“I’m just tired. Like, really tired. What’s the expression, to leave nothing on the table? Is that what it is? It’s good in the sense that I’ve left nothing on the table. But now I have this hunger to do more, and I don’t know what it would be.”

Jonathan Safran Foer is trying to describe what it felt like when he finished Here I Am, his passionately anticipated latest novel, set to be published by Farrar, Straus and Giroux on September 6th. At nearly 600 pages, the book spans four weeks in the lives of the Bloch family at the intersection of a private crisis (the dissolution of their marriage) and a public one (the destruction of Israel). As Julia and Jacob, the parents of three sons, struggle with the question of divorce, a catastrophic earthquake surges through Israel and the Middle East, forcing Jews worldwide to confront their faith.

It’s Foer's biggest novel yet, ambitious and sprawling and emotional. "When I finished the book, I had this incredibly strong feeling of wanting to do it again,” Foer says. “But I don’t know where it would come from.”

We’re at a café across the street from Foer’s Brooklyn brownstone, where he says he spends a lot of time. At Foer’s request, the waitress, after a flicker of indecision, opens up the empty back room so we can talk in relative privacy. The expression on her face makes it clear that she knows who he is. Foer is slight and not very tall and looks like he was grown in Brooklyn—stylish, round-rimmed glasses, button-down shirt, scruffy facial hair—though he's actually from D.C., where Here I Am is set. He was 25 when Houghton Mifflin published his debut novel, Everything Is Illuminated; an international bestseller, it won the National Jewish Book Award and was adapted into a film starring Elijah Wood.

His second novel, Extremely Loud and Incredibly Close, was published to similar fanfare three years later. Other projects followed: Eating Animals, a work of nonfiction that famously convinced Natalie Portman to go vegan; Tree of Codes, a book Foer shaped by carefully cutting words out of the text of Bruno Schulz’s The Street of Crocodiles; New American Haggadah, a revised Passover service co-edited with Nathan Englander; a teaching position in NYU's creative writing program, where I was his student; an HBO show, which Foer put on hold, whose inciting incident would become a major plot point in Here I Am.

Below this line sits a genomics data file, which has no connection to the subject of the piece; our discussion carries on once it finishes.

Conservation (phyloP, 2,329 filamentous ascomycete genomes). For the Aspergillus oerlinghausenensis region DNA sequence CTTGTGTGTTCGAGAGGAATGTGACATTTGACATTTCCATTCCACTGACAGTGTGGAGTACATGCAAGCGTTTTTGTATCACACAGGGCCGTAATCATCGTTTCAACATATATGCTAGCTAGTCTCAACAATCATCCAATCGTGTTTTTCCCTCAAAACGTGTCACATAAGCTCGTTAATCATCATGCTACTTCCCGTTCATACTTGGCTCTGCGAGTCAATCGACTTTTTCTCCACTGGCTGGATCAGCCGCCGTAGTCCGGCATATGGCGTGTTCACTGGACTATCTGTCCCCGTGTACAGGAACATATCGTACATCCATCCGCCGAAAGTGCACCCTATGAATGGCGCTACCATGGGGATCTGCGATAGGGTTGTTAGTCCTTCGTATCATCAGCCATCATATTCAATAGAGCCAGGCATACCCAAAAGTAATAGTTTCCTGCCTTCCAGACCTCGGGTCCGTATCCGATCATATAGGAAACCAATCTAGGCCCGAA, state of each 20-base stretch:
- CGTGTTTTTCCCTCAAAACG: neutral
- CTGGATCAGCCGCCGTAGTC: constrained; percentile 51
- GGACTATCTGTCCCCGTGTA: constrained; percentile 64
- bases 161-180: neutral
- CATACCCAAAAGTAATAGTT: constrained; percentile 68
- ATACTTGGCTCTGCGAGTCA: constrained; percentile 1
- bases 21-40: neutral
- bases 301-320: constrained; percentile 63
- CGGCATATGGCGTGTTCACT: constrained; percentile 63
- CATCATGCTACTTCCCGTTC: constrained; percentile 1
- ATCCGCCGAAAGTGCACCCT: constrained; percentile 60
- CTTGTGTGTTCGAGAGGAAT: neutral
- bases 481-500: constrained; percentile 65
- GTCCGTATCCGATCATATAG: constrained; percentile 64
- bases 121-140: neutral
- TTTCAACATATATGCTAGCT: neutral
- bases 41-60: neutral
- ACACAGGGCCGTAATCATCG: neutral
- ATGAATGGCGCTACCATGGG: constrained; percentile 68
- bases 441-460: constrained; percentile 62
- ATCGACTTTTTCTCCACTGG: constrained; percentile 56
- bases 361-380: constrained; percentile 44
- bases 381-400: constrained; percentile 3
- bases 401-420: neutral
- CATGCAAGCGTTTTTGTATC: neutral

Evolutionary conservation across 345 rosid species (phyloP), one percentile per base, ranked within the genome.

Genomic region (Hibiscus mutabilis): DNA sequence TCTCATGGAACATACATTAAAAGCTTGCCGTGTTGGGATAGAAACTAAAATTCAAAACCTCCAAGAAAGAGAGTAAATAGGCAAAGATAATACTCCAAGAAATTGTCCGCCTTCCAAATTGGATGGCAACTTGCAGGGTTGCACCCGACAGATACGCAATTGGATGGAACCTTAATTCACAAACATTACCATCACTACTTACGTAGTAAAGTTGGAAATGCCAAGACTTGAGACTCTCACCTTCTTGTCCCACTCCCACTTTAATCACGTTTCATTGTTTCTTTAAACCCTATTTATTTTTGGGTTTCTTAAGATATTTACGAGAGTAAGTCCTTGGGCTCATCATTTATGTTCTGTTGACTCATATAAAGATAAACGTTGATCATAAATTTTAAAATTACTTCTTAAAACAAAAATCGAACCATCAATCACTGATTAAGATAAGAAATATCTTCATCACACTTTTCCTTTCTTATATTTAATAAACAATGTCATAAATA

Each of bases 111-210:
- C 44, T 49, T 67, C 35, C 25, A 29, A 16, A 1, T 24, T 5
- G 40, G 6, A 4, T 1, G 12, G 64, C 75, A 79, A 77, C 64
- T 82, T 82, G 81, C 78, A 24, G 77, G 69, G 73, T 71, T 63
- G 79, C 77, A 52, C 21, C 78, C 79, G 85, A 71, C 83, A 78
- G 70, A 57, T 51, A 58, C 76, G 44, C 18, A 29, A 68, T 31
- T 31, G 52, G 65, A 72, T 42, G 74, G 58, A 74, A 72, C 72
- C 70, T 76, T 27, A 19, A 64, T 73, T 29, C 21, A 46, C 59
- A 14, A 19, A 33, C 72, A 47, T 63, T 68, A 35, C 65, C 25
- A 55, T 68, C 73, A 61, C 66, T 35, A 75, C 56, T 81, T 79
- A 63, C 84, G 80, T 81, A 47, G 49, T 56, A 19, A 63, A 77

Add in two sons, a divorce from author Nicole Krauss, and Foer’s biography contains enough back flap fodder to pad the bios of a dozen writers. Foer is not yet 40, and already that most anachronistic of things—a writer who has reached household-name recognition (at least in readerly households), reviled and beloved by the media at equal turns for, it seems, simply being himself. He politely orders a veggie burger with cheddar and fries; the waitress is thrilled.

Though it’s been over a decade since Extremely Loud and Incredibly Close, Foer hasn’t spent the last 10 years in agony over his forthcoming novel. “If anything, I oddly wrote this more quickly than my other two books. Towards the end I was writing really fast, not because of a schedule, just because it was there.”

Most of the writing happened over the course of roughly a year, Foer says, some of it a collision of other projects that he came to realize were connected. “That’s often how it works for me." In Here I Am, Jacob and Julia’s split is triggered by the discovery of a secret phone that Jacob uses to send sexually explicit text messages to a woman who is not his wife but who is also, at least for the phone’s purposes, named Julia—this event found its first expression in Foer’s HBO show. The idea for an earthquake in Israel also leaked in from another project.

One of the novel’s most distinctive stylistic features—a series of interruptive and often deeply moving director’s notes (by Jacob, a TV writer) on how to play precise and complex emotional states (i.e., How to Play Love, How to Play Prayer)—originated in a short story Foer has since abandoned. The novel is full of hilariously real, rapid-fire scenes of domestic rapport that have a decidedly dialogue-y, made-for-TV feeling; sometimes the book even breaks into screenplay format, as if the voices are demanding a bigger stage and less context.